October 2007KSR Training1 TC 3700 KSR Sample Rejection
October 2007KSR Training2 KSR Sample Rejection: The following sample rejection is taken from the “Synthetic Oil-Filled Double- Bottom Pot and Pan” example. Refer to claims and prior art references in the above example.
October 2007KSR Training3 KSR Sample Rejection: Claims 1 and 2 are rejected under 35 U.S.C. 103(a) as being unpatentable over the combination of Proctor (USP 4,629,866) and Park (USP 6,191,393). Regarding claim 1, Proctor discloses a cooking container for transferring heat through a double walled container (see title and abstract). The cooking container comprises an inner wall (16) having a top opening and a first heat-conductive plate bottom (30) to distribute applied heat to food contents within the shell; a second heat-conductive plate (28) that extends downwardly from the first plate adapted for placement directly on a heat source (e.g., an open flame or burner), and a sealed cavity (40) of predetermined volume between the first and second heat-conductive plates. An art recognized heat-transfer liquid is located in the sealed cavity, but does not completely fill the sealed cavity (40).
October 2007KSR Training4 KSR Sample Rejection: Proctor specifically teaches that “[t]he heat-transfer liquid substantially fills the sealed cavity and preferably is an oil” (col. 2, ll ). Note also that the Proctor coffee pot is “adapted to” be placed on a burner. Proctor differs from claim 1 in that Proctor does not specifically teach that silicon oil is an art recognized heat-transfer liquid. In addition, Proctor teaches that the heat-transfer liquid “substantially fills the sealed cavity” (col. 2, ll ) but does not expressly teach that the cavity is filled to at least 95 percent of its volume.
October 2007KSR Training5 KSR Sample Rejection: Park teaches a cooking utensil having a double-layered structure which preserves heat efficiently as well as providing even heat distribution to materials within the utensil (see abstract). Park’s cooking utensil is “at least partially filled with a heat conduction medium…, such as silicon oil or other suitable materials known to one of ordinary skill in the art” (col. 4, ll ). The sealed cavity formed between the inner and outer walls are “filled with silicon oil up to about 55 to 90% by volume” (col. 4, ll ).
October 2007KSR Training6 KSR Sample Rejection: Accordingly, Park complements the teachings of Proctor by teaching that silicon oil is recognized by those of ordinary skill in the art to be a heat-transfer oil that is suitable for filling a cavity formed between two sealed walls of a cooking container. Furthermore, both Park and Proctor identify that a variety of heat-transfer materials are known in the art and are suitable equivalents for filling the cavity formed between the two sealed walls of a cooking container.
October 2007KSR Training7 KSR Sample Rejection: Therefore, it would have been prima facie obvious to modify Proctor with the teachings of Park to include silicon oil as the heat-transfer oil since it has been found that silicon oil is an art recognized equivalent heat transfer material. Regarding the limitation pertaining to “the cavity is filled to at least 95% of its volume”, both Proctor and Park teach that the cavity formed between the inner and outer wall of the container is “at least partially”, e.g., 55-90% (Park), or “substantially”/“not completely” (Proctor) filled with a heat-transfer oil.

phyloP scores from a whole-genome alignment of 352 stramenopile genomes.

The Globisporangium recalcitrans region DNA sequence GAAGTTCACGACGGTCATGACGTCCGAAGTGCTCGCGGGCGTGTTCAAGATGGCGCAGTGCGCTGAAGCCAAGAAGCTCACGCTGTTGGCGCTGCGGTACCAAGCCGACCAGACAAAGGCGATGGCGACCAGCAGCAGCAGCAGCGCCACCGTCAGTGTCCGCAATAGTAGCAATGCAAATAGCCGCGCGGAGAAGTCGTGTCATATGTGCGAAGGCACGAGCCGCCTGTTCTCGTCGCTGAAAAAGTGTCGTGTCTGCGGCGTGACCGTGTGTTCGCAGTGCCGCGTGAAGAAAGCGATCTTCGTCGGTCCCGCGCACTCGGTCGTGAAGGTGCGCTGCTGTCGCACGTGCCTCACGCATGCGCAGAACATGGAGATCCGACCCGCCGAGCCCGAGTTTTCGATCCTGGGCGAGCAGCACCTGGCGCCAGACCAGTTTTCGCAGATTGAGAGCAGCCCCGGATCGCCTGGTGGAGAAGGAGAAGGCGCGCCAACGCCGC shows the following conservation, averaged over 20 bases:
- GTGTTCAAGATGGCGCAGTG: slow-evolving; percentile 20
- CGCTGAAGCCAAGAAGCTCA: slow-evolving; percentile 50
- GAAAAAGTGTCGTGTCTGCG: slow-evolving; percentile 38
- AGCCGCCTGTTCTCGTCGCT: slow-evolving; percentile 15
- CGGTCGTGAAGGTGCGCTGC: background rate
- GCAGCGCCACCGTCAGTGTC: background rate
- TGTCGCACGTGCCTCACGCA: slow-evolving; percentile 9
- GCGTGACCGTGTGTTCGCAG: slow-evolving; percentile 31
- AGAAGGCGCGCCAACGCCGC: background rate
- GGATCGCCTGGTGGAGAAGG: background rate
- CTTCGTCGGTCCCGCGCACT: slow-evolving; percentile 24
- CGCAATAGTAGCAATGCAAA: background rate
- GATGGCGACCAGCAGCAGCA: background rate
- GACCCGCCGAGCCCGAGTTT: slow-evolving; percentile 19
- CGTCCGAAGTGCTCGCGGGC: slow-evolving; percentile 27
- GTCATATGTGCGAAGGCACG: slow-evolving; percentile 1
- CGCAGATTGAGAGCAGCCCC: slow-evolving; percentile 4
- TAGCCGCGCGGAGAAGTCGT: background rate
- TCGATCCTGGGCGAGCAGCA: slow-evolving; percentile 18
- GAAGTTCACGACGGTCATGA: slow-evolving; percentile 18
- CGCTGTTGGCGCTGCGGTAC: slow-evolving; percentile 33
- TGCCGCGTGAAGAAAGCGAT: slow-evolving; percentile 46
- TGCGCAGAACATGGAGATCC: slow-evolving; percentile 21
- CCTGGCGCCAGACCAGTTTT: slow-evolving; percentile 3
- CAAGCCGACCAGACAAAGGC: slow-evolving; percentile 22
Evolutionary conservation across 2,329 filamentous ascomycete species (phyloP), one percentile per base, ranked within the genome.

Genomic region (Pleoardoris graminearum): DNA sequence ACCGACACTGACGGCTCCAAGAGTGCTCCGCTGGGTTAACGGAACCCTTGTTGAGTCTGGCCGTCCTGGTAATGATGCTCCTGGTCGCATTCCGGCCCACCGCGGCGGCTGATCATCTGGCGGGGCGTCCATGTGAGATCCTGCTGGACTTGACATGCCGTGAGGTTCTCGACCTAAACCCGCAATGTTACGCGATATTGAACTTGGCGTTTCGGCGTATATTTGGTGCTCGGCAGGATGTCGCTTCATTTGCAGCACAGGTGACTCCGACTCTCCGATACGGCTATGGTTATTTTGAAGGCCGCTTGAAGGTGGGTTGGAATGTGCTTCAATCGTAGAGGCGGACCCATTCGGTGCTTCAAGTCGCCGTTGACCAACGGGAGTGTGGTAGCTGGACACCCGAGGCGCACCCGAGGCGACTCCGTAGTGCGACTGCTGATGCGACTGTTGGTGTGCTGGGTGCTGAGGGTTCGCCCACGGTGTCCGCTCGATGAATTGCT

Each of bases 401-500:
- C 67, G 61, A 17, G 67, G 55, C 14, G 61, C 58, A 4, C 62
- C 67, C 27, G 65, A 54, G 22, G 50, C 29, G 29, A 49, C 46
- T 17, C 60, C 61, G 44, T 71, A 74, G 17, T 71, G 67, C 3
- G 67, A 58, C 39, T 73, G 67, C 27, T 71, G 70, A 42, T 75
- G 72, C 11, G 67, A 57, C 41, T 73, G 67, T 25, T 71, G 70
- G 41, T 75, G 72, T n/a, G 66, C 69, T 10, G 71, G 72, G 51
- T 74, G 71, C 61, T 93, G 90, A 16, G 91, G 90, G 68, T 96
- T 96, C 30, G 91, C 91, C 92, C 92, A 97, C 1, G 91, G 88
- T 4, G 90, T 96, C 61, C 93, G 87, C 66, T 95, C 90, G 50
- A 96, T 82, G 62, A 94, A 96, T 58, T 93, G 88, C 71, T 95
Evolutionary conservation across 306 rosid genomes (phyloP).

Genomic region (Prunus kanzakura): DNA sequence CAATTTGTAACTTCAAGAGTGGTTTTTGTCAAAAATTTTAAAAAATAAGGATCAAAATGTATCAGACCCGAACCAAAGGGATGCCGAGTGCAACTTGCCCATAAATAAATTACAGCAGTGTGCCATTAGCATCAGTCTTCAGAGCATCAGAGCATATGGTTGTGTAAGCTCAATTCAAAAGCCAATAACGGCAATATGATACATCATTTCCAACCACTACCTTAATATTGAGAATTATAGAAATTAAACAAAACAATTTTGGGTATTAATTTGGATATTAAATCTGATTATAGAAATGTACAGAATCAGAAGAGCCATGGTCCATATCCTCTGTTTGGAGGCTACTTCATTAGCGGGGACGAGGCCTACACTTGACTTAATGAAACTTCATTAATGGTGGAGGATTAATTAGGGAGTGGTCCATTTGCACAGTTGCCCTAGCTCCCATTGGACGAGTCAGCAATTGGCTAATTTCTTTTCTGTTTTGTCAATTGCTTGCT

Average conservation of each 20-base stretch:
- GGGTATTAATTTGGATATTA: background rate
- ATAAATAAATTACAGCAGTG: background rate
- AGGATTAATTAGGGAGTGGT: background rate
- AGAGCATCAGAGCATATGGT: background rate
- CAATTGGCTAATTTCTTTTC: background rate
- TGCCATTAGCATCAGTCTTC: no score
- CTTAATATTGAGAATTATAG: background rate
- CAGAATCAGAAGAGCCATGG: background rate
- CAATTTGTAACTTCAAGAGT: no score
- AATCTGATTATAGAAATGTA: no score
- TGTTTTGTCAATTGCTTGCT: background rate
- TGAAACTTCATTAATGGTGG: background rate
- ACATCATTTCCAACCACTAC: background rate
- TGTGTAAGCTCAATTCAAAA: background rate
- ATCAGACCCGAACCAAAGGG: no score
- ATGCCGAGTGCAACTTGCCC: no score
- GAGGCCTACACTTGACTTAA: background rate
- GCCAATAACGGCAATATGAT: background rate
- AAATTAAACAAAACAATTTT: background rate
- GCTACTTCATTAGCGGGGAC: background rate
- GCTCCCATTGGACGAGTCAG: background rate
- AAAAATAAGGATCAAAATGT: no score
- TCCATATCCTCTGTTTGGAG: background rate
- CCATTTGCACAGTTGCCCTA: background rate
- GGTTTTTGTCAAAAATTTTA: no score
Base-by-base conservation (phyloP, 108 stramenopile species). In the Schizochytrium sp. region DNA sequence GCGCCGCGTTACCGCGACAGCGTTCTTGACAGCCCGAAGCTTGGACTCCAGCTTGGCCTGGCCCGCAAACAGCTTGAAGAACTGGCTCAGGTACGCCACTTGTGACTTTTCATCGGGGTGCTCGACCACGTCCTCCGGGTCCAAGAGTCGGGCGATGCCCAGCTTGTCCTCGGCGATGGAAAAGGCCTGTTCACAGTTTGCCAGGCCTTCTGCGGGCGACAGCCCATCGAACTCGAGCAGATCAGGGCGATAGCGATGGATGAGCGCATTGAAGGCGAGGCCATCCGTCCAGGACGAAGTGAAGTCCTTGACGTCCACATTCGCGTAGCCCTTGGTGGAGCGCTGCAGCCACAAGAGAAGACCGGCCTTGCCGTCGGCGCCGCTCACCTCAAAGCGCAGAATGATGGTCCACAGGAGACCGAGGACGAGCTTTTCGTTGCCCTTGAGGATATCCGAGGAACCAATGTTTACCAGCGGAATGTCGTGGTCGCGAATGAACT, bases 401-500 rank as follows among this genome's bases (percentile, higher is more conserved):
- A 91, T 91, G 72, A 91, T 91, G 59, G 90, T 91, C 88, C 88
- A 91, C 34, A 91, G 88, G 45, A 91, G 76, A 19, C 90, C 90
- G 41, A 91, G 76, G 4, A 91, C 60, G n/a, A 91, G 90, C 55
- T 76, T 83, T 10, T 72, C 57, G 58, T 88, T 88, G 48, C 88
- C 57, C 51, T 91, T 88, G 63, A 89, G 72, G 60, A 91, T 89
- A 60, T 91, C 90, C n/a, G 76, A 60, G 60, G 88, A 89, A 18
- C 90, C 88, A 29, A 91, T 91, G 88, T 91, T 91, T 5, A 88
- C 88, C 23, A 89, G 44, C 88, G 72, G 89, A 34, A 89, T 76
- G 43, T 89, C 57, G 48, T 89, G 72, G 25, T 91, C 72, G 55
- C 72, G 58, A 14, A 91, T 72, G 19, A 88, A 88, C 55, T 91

October 2007KSR Training8 KSR Sample Rejection: As Park explains, and would be obvious to one of ordinary skill in the art, some volume in the sealed cavity must remain unfilled to accommodate for the expansion of silicon oil when exposed to heat (col. 4, ll ). Accordingly, the evidence establishes that the volume of heat-transfer material inserted into the sealed cavity is within the range of from about 55% to something less than 100% of the volume of the sealed cavity.
October 2007KSR Training9 KSR Sample Rejection: “Determining where in a disclosed set of percentage ranges the optimum combination of percentages lies is prima facie obvious.” In re Peterson, 315 F.3d 1325, 1330, 65 USPQ2d 1379, (Fed. Cir. 2003); see also In re Geisler, 116 F.3d 1465, 1470, 43 USPQ2d 1362, 1365 (Fed. Cir. 1997) (“’[I]t is not inventive to discover the optimum or workable ranges by routine experimentation.’” (quoting In re Aller, 220 F.2d 454, 456, 105 USPQ 233, 235 (CCPA 1995)).
October 2007KSR Training10 KSR Sample Rejection: Regarding claim 2, Proctor does not teach that the inner and outer walls are sealed by brazing. However, it is noted that there are a limited number of choices available to a person of ordinary skill in the art for joining two metals, e.g., stainless steel. In this regard, it is noted that Park teaches that metal components of a cooking container are joined by brazing (col. 5, ll ). Therefore, it would have been prima facie obvious to a person of ordinary skill in the art to braze the stainless steel inner and outer walls of Proctor’s cooking container to form a cavity, since brazing is suitable for joining two metals such as stainless steel.
October 2007KSR Training11 KSR Sample Rejection: “When there is a design need or market pressure to solve a problem and there are a finite number of identified, predictable solutions, a person of ordinary skill has good reason to pursue the known options within his or her technical grasp. If this leads to the anticipated success, it is likely the product is not of innovation but of ordinary skill and common sense. In that instance the fact that a combination was obvious to try might show it was obvious under 35 U.S.C. 103.” KSR Int’l Co. v. Teleflex Inc., 127 S.Ct. 1727, 1742, 82 USPQ2d 1385, 1396 (2007). Therefore, it would have been obvious to use a brazing technique in order to join two metal pieces together.